HUNG-SU: Any Devs who are on the stream. If any of you ever felt like you, to make a contribution to open source but felt intimidated like there too much to do or the standards are too high. One way you can do is create a theme. I created a theme and contributed it to the obsidian repo. It's probably one of the easiest ones I've done. Okay. Oh, we have a different theme for you. The contrast of this is probably still not too great. That's okay. We cab talk about this. So, we have these different color bulks. So, we have a white bubble for JavaScript frameworks and we have a white bubble for Vue. Then we have these kind, like ?? this is another way we can create a note. I think we can just click on Svelte or Angular and, hey, we have now made this note. So, creating notes is so quick and so easy inside Obsidian. It gives you so many different ways to do it. For the situation just now that we were in, yeah, you need to make sure that you've made the note. Okay. So, now that we are inside the Svelte note, we can add a JavaScript tag. So, then we'll type and see that, oh, look how quick that was. I'm pretty sure I used auto complete.

BEN: Yeah, I just use auto complete. The stream for me was so fast, I didn't see the drop?dawn. I saw you type the hashtag and JavaScript just appeared. As you've all in Obsidian, there's auto complete everywhere. It's very handy. It's very fast. That is the basics of inline tagging. Ben, do you want to talk a little about hierarchal tagging?

BEN: One of the things that Obsidian added recently to its feature, you have can true to the parent?child relationship. For example, with JavaScript, maybe as a parent tag this is too high. We mention allergin versus front end. Maybe what we want is to have a front end tag. Within that in the Egypt. You'll see here actually now. I'm just do Machine Learning JavaScript. So, using the ?? oh, wait, no, this is back it is slash. Basically the syntax between a parent and a child. Over on the left?hand side you can see the hierarchal relationship Now, I wouldn't comment that ?? one of the things that I have learn is it's really to get into the parent?child relationship, but then you get too deep in the hole, right? It's kind of weird to have a bunch of front end Machine Learning ?? what would make sense is to compose tags together. We think about his from coding and refactoring. When you're searching files you're look for front end and JavaScript rather than having to type directly to ?? I can see your ties are much cleaner. Obsidian search is quite powerful. You can compose things together. Look for all the notes that contain front end and JavaScript. That way you'll only see, for example, your front end JavaScript notes, versus your Machine Learning JavaScript notes, for example.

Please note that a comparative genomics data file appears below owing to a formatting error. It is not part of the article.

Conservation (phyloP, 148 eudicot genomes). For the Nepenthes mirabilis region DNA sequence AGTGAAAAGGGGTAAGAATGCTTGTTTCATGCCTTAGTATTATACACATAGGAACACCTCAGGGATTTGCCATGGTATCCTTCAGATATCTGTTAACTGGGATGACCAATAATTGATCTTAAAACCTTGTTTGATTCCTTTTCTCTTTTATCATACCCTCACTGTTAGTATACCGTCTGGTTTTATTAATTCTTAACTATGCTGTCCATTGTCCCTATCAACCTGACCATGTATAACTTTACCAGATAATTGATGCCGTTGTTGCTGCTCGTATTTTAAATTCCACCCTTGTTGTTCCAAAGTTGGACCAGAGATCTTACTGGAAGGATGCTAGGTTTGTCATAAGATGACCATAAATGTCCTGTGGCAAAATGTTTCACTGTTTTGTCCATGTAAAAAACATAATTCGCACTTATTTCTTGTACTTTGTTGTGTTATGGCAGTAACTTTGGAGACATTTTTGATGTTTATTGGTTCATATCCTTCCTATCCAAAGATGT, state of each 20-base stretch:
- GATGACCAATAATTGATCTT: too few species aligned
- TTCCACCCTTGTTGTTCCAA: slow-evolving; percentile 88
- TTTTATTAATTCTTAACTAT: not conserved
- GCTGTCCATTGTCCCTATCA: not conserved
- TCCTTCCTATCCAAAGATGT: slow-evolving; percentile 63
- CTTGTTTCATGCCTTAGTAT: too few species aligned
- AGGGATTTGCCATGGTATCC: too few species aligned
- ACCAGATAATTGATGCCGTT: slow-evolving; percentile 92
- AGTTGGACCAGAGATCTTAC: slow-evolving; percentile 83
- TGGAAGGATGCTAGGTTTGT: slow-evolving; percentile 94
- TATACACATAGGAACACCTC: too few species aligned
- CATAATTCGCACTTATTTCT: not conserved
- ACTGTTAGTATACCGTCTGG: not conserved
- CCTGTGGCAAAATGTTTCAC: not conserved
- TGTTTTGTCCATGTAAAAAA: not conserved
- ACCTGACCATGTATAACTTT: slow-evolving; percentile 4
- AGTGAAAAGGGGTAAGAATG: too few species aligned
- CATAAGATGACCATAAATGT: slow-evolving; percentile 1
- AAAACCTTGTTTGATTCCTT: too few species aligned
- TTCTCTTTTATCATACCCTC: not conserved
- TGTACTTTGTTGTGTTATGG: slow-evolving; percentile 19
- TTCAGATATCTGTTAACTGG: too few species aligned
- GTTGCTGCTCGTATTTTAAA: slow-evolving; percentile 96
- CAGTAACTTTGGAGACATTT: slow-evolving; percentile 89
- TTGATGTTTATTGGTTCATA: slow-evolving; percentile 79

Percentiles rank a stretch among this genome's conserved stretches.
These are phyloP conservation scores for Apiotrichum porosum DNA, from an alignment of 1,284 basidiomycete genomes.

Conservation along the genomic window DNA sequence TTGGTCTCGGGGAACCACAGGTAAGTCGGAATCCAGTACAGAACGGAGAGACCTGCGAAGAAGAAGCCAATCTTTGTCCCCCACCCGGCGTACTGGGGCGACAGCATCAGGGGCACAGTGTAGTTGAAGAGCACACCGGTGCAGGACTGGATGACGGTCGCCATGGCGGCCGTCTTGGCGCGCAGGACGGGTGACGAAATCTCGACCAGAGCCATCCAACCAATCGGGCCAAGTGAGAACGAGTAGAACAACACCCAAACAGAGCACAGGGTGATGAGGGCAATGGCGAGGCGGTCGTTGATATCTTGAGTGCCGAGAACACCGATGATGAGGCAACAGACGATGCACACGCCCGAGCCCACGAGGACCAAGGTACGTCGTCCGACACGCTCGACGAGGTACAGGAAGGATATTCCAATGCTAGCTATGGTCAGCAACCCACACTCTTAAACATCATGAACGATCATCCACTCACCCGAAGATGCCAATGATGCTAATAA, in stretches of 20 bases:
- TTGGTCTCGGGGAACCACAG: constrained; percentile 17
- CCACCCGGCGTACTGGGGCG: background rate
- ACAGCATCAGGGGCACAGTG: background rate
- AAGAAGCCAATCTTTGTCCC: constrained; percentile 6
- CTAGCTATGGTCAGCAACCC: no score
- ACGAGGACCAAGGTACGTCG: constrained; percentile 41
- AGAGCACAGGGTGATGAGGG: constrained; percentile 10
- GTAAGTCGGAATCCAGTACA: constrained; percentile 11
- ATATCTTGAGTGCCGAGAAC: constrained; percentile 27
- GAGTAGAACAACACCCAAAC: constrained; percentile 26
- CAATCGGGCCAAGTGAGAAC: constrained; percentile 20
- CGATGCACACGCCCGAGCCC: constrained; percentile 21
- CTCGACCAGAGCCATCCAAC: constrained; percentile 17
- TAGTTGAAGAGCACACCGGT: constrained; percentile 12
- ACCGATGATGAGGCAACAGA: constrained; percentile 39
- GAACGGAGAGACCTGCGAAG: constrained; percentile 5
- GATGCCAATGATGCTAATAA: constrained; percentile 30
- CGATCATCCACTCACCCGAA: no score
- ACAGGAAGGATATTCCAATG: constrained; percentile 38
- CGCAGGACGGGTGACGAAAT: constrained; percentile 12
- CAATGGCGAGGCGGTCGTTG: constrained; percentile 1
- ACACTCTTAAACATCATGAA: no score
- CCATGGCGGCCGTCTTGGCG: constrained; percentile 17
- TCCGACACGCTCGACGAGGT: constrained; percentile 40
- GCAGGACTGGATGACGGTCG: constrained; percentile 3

HUNG-SU: Yeah, we can search for tags, text, not tag as well, which is super handy as well. Yes, there is so much to go into. And also so many questions that we haven't been answering.

BEN: Yes, let's keep going. What's in the chat? Let's see.

HUNG-SU: Okay.

BEN: I see one from Anna. Is front matter a markdown or Obsidian specific thing?

HUNG-SU: That's a good question. So, it's technically a YAML format.

BEN: Yeah.

HUNG-SU: And I know that my other markdown readers when I open up an Obsidian mark it is down file with Obsidian in it, they don't bother hooking at the YAML. Oh, in that sense, it is obsidian specific. If you had a markdown reader that said it would read the YAML, it would read the YAML.

BEN: To build on what Hung-SU's saying. It is a bit of a hybrid. Standard from a syntax perspective and, you know, other places using. Obsidian is actually in the Mfiondu of figuring out how to use it to its full extent. We showed you aliases earlier. That functionality because using the specific property to reference in different names and places. Obsidian is looking to leverage that standard and ex?extending its functionality in the UI.